A Former Life

Recently facebook shared a memory with me. It was five years ago and apparently on that day I was “excited and all aflutter about the possibilities that lie ahead in life.” At the time, I was in the final stages of interviewing with a church to serve as their pastor. I haven’t shared much publicly about my experience as a pastor but now feel these words may be an encouragement to someone or help others understand the challenges of leading the church today.

My first day was April 1, Palm Sunday that year. Really the Easter season was a wonderful time to start work at a church. It is weeks of celebration if you follow the church calendar. We were all hopeful; I was hopeful, the church was hopeful. It was a new beginning.

Unfortunately, the new beginning did not last long. Within two months I started to feel that everyone was really concerned about the finances but no one would come right out and say it. No one really had any idea just how much money the church had in all of their reserve accounts or how much they had been spending. I learned there had been some concerns about whether they would be able to pay a full time pastor, a concern that was shared with previous candidates but not with me in the interview process.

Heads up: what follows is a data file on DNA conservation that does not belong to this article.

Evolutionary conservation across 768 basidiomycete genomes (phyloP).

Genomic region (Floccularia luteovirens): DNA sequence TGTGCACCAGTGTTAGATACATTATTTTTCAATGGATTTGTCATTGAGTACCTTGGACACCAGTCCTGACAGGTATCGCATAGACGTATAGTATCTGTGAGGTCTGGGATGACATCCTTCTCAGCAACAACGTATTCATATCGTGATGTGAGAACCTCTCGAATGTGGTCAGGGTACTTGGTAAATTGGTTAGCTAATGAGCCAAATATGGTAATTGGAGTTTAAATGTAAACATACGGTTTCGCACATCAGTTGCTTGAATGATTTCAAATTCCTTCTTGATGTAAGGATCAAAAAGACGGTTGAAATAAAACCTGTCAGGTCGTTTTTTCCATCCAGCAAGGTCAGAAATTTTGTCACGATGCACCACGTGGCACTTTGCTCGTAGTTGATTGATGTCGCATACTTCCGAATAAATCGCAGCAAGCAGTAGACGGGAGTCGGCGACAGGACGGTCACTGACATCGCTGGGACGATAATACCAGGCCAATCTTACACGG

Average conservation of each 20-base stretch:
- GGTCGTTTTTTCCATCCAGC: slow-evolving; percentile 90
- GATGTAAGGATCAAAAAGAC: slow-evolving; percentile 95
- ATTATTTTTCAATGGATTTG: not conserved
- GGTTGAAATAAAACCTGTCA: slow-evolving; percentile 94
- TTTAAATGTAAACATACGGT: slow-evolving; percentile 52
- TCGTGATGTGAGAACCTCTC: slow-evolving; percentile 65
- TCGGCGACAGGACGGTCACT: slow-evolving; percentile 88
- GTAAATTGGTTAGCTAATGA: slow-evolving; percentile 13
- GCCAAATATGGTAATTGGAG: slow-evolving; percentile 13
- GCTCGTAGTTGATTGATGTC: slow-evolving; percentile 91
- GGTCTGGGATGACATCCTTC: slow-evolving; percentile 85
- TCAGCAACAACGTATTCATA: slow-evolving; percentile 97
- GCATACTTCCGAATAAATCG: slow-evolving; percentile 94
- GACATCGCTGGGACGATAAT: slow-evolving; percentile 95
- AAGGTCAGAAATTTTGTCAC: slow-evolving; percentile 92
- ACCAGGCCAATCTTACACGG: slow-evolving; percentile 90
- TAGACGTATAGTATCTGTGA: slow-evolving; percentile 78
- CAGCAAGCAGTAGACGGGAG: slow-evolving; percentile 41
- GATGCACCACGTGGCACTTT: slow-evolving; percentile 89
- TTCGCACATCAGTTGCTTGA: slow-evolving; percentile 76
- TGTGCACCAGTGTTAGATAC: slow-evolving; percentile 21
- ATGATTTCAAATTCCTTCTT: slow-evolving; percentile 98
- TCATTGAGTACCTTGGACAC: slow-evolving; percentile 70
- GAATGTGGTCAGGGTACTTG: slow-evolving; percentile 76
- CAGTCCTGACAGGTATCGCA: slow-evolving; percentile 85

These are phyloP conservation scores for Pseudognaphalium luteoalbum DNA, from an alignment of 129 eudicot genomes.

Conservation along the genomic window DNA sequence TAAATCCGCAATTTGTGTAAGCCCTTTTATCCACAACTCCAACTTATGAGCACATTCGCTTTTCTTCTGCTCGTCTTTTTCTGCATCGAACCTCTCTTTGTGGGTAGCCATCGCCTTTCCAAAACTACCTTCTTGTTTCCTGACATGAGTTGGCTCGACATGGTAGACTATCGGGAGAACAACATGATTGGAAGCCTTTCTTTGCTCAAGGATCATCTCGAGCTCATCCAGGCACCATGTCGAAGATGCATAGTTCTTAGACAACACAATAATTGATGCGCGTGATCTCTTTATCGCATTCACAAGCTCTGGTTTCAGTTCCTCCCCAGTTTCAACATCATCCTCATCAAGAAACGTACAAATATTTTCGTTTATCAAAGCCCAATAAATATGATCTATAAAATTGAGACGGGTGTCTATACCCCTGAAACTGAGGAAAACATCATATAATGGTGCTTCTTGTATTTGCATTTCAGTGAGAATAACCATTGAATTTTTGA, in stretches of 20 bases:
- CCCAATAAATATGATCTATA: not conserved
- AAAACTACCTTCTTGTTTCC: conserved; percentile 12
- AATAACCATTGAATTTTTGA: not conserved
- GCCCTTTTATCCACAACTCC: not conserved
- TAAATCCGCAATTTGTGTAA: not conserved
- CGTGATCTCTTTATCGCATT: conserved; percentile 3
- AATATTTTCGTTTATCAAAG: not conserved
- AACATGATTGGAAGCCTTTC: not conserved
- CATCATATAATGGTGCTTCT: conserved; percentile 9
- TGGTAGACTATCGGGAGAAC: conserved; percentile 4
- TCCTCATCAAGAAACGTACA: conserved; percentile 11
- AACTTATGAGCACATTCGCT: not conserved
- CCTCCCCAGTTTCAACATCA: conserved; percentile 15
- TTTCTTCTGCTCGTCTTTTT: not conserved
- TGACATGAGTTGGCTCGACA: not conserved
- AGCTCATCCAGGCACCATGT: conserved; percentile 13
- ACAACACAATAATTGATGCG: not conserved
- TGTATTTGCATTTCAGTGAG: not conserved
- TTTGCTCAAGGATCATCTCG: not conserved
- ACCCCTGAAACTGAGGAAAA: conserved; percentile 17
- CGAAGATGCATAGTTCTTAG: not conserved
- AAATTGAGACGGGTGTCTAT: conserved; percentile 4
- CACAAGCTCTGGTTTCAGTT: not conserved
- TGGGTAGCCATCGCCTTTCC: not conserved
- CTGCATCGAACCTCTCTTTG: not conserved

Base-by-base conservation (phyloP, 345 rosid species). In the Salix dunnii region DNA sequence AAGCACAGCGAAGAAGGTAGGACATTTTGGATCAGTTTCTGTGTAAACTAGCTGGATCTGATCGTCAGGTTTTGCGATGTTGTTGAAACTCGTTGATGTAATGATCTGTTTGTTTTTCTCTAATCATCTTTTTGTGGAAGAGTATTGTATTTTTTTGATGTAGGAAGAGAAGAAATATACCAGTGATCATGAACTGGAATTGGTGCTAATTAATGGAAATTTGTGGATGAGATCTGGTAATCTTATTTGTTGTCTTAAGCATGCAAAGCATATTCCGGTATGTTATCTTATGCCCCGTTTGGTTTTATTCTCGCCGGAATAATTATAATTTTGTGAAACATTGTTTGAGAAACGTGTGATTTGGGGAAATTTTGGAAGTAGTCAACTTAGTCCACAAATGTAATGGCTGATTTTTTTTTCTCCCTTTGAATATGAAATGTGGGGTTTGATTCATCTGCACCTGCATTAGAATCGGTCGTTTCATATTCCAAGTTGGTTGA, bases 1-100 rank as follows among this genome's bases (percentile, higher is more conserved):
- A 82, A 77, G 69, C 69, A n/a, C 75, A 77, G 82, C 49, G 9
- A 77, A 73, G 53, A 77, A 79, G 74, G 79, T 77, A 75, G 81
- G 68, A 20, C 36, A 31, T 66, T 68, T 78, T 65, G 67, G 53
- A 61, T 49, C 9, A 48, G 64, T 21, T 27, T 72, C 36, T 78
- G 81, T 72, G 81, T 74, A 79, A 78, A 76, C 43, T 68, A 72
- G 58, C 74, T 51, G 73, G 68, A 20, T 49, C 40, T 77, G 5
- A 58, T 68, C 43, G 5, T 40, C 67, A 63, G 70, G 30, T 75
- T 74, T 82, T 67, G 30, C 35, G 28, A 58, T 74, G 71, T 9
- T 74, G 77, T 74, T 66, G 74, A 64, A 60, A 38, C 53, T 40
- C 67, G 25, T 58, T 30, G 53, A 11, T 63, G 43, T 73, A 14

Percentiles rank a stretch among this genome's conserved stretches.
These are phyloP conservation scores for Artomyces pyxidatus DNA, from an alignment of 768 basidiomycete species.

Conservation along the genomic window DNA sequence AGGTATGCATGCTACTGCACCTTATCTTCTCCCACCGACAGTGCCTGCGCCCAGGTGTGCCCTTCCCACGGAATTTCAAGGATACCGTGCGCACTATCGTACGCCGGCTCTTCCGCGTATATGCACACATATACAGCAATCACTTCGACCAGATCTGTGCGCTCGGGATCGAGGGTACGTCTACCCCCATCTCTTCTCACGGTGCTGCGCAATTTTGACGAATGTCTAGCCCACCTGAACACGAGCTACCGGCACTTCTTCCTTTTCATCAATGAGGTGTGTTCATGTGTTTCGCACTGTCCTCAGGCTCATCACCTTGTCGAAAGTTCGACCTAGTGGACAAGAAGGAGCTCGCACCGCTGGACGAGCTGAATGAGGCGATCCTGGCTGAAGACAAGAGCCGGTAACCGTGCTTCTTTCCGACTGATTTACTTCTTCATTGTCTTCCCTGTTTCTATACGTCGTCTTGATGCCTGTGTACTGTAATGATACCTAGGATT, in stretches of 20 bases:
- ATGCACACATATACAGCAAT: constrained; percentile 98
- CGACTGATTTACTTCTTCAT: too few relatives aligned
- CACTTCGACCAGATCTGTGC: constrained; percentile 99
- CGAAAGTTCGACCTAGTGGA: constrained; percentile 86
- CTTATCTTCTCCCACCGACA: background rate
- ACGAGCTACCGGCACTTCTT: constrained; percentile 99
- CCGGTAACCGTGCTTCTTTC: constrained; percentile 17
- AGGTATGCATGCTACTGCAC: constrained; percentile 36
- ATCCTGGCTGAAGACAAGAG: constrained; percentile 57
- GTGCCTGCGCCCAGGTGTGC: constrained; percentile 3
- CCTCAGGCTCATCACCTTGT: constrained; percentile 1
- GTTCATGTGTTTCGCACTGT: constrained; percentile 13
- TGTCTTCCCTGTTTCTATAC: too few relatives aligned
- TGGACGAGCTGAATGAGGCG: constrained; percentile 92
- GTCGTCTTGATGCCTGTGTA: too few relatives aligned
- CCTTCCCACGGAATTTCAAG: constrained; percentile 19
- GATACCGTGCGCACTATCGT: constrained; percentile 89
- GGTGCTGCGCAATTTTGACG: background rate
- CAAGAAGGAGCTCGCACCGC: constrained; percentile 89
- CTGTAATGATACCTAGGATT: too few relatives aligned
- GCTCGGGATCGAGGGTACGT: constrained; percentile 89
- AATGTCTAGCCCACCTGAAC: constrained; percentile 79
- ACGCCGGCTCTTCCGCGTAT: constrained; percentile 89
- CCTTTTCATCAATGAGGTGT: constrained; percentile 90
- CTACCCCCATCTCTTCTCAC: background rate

I hate numbers with a passion. I was always getting the wrong answer in math class but could totally justify my result. This was important and I needed to be sure I had the right numbers so I spent hours during the month of June and July surrounded by pages of spreadsheets. I looked at how much the church had been taking in for years compared to what they’d been spending. I looked at how much we were taking in now and how much was left in the reserves and came to the realization that if something drastic didn’t change, we’d be without any resources within the year.